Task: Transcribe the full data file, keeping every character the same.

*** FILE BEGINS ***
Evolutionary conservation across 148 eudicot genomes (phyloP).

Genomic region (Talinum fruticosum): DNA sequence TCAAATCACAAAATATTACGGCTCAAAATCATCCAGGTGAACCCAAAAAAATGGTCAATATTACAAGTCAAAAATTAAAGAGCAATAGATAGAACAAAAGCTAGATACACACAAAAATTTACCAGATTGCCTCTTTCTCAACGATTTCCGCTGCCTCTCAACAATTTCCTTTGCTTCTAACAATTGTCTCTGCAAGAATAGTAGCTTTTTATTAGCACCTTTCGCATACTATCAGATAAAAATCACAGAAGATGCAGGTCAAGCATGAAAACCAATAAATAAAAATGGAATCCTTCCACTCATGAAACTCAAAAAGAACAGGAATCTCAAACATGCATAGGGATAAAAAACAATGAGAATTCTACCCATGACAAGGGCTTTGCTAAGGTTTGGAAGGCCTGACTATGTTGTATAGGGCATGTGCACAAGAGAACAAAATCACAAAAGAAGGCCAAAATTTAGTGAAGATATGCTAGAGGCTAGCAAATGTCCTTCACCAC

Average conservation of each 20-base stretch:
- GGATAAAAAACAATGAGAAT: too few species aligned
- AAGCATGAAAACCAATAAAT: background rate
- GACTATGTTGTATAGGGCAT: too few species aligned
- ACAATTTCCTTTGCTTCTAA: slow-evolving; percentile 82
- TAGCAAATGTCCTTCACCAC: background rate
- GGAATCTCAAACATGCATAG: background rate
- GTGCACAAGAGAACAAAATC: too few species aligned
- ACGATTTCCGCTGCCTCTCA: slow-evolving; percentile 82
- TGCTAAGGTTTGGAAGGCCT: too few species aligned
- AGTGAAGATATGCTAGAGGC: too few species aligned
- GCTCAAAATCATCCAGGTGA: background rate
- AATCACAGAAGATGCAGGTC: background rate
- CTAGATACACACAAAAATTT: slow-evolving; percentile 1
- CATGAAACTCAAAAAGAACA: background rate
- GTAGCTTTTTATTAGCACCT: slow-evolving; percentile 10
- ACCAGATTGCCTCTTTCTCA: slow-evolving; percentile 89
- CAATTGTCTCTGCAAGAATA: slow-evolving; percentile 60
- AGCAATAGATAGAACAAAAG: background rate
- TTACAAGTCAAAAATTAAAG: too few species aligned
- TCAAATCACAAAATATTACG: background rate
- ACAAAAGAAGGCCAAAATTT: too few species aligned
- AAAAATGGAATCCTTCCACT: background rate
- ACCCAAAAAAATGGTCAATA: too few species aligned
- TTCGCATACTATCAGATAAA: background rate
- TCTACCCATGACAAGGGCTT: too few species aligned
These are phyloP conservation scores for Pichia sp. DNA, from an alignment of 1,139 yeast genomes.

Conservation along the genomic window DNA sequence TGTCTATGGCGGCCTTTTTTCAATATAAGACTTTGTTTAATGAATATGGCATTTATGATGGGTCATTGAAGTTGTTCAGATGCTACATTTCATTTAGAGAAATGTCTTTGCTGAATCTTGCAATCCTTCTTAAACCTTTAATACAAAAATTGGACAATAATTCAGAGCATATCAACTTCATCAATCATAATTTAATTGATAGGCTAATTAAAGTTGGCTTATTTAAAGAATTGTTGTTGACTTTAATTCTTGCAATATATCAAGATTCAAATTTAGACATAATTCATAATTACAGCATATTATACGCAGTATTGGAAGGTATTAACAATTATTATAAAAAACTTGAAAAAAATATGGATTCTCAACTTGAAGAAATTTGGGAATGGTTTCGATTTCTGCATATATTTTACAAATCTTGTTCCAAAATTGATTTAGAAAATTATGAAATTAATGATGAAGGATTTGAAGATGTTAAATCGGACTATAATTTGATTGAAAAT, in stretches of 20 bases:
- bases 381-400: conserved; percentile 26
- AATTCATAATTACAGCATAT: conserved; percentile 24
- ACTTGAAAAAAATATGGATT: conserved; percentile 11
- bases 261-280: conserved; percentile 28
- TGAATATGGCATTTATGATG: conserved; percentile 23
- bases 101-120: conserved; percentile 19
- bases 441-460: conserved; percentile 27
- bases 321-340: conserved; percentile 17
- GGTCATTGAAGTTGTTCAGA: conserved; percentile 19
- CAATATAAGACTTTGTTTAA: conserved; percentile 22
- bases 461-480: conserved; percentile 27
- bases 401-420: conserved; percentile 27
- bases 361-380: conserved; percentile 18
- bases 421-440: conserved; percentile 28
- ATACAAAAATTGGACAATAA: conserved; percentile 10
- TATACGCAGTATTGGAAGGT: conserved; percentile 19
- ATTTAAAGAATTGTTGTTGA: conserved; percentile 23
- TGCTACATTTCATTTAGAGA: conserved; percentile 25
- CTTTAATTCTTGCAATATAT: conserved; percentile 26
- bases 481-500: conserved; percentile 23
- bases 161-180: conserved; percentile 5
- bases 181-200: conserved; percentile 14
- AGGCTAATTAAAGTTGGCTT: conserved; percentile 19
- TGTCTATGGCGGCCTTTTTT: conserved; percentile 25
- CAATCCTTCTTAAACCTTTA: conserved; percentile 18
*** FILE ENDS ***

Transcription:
Evolutionary conservation across 148 eudicot genomes (phyloP).

Genomic region (Talinum fruticosum): DNA sequence TCAAATCACAAAATATTACGGCTCAAAATCATCCAGGTGAACCCAAAAAAATGGTCAATATTACAAGTCAAAAATTAAAGAGCAATAGATAGAACAAAAGCTAGATACACACAAAAATTTACCAGATTGCCTCTTTCTCAACGATTTCCGCTGCCTCTCAACAATTTCCTTTGCTTCTAACAATTGTCTCTGCAAGAATAGTAGCTTTTTATTAGCACCTTTCGCATACTATCAGATAAAAATCACAGAAGATGCAGGTCAAGCATGAAAACCAATAAATAAAAATGGAATCCTTCCACTCATGAAACTCAAAAAGAACAGGAATCTCAAACATGCATAGGGATAAAAAACAATGAGAATTCTACCCATGACAAGGGCTTTGCTAAGGTTTGGAAGGCCTGACTATGTTGTATAGGGCATGTGCACAAGAGAACAAAATCACAAAAGAAGGCCAAAATTTAGTGAAGATATGCTAGAGGCTAGCAAATGTCCTTCACCAC

Average conservation of each 20-base stretch:
- GGATAAAAAACAATGAGAAT: too few species aligned
- AAGCATGAAAACCAATAAAT: background rate
- GACTATGTTGTATAGGGCAT: too few species aligned
- ACAATTTCCTTTGCTTCTAA: slow-evolving; percentile 82
- TAGCAAATGTCCTTCACCAC: background rate
- GGAATCTCAAACATGCATAG: background rate
- GTGCACAAGAGAACAAAATC: too few species aligned
- ACGATTTCCGCTGCCTCTCA: slow-evolving; percentile 82
- TGCTAAGGTTTGGAAGGCCT: too few species aligned
- AGTGAAGATATGCTAGAGGC: too few species aligned
- GCTCAAAATCATCCAGGTGA: background rate
- AATCACAGAAGATGCAGGTC: background rate
- CTAGATACACACAAAAATTT: slow-evolving; percentile 1
- CATGAAACTCAAAAAGAACA: background rate
- GTAGCTTTTTATTAGCACCT: slow-evolving; percentile 10
- ACCAGATTGCCTCTTTCTCA: slow-evolving; percentile 89
- CAATTGTCTCTGCAAGAATA: slow-evolving; percentile 60
- AGCAATAGATAGAACAAAAG: background rate
- TTACAAGTCAAAAATTAAAG: too few species aligned
- TCAAATCACAAAATATTACG: background rate
- ACAAAAGAAGGCCAAAATTT: too few species aligned
- AAAAATGGAATCCTTCCACT: background rate
- ACCCAAAAAAATGGTCAATA: too few species aligned
- TTCGCATACTATCAGATAAA: background rate
- TCTACCCATGACAAGGGCTT: too few species aligned
These are phyloP conservation scores for Pichia sp. DNA, from an alignment of 1,139 yeast genomes.

Conservation along the genomic window DNA sequence TGTCTATGGCGGCCTTTTTTCAATATAAGACTTTGTTTAATGAATATGGCATTTATGATGGGTCATTGAAGTTGTTCAGATGCTACATTTCATTTAGAGAAATGTCTTTGCTGAATCTTGCAATCCTTCTTAAACCTTTAATACAAAAATTGGACAATAATTCAGAGCATATCAACTTCATCAATCATAATTTAATTGATAGGCTAATTAAAGTTGGCTTATTTAAAGAATTGTTGTTGACTTTAATTCTTGCAATATATCAAGATTCAAATTTAGACATAATTCATAATTACAGCATATTATACGCAGTATTGGAAGGTATTAACAATTATTATAAAAAACTTGAAAAAAATATGGATTCTCAACTTGAAGAAATTTGGGAATGGTTTCGATTTCTGCATATATTTTACAAATCTTGTTCCAAAATTGATTTAGAAAATTATGAAATTAATGATGAAGGATTTGAAGATGTTAAATCGGACTATAATTTGATTGAAAAT, in stretches of 20 bases:
- bases 381-400: conserved; percentile 26
- AATTCATAATTACAGCATAT: conserved; percentile 24
- ACTTGAAAAAAATATGGATT: conserved; percentile 11
- bases 261-280: conserved; percentile 28
- TGAATATGGCATTTATGATG: conserved; percentile 23
- bases 101-120: conserved; percentile 19
- bases 441-460: conserved; percentile 27
- bases 321-340: conserved; percentile 17
- GGTCATTGAAGTTGTTCAGA: conserved; percentile 19
- CAATATAAGACTTTGTTTAA: conserved; percentile 22
- bases 461-480: conserved; percentile 27
- bases 401-420: conserved; percentile 27
- bases 361-380: conserved; percentile 18
- bases 421-440: conserved; percentile 28
- ATACAAAAATTGGACAATAA: conserved; percentile 10
- TATACGCAGTATTGGAAGGT: conserved; percentile 19
- ATTTAAAGAATTGTTGTTGA: conserved; percentile 23
- TGCTACATTTCATTTAGAGA: conserved; percentile 25
- CTTTAATTCTTGCAATATAT: conserved; percentile 26
- bases 481-500: conserved; percentile 23
- bases 161-180: conserved; percentile 5
- bases 181-200: conserved; percentile 14
- AGGCTAATTAAAGTTGGCTT: conserved; percentile 19
- TGTCTATGGCGGCCTTTTTT: conserved; percentile 25
- CAATCCTTCTTAAACCTTTA: conserved; percentile 18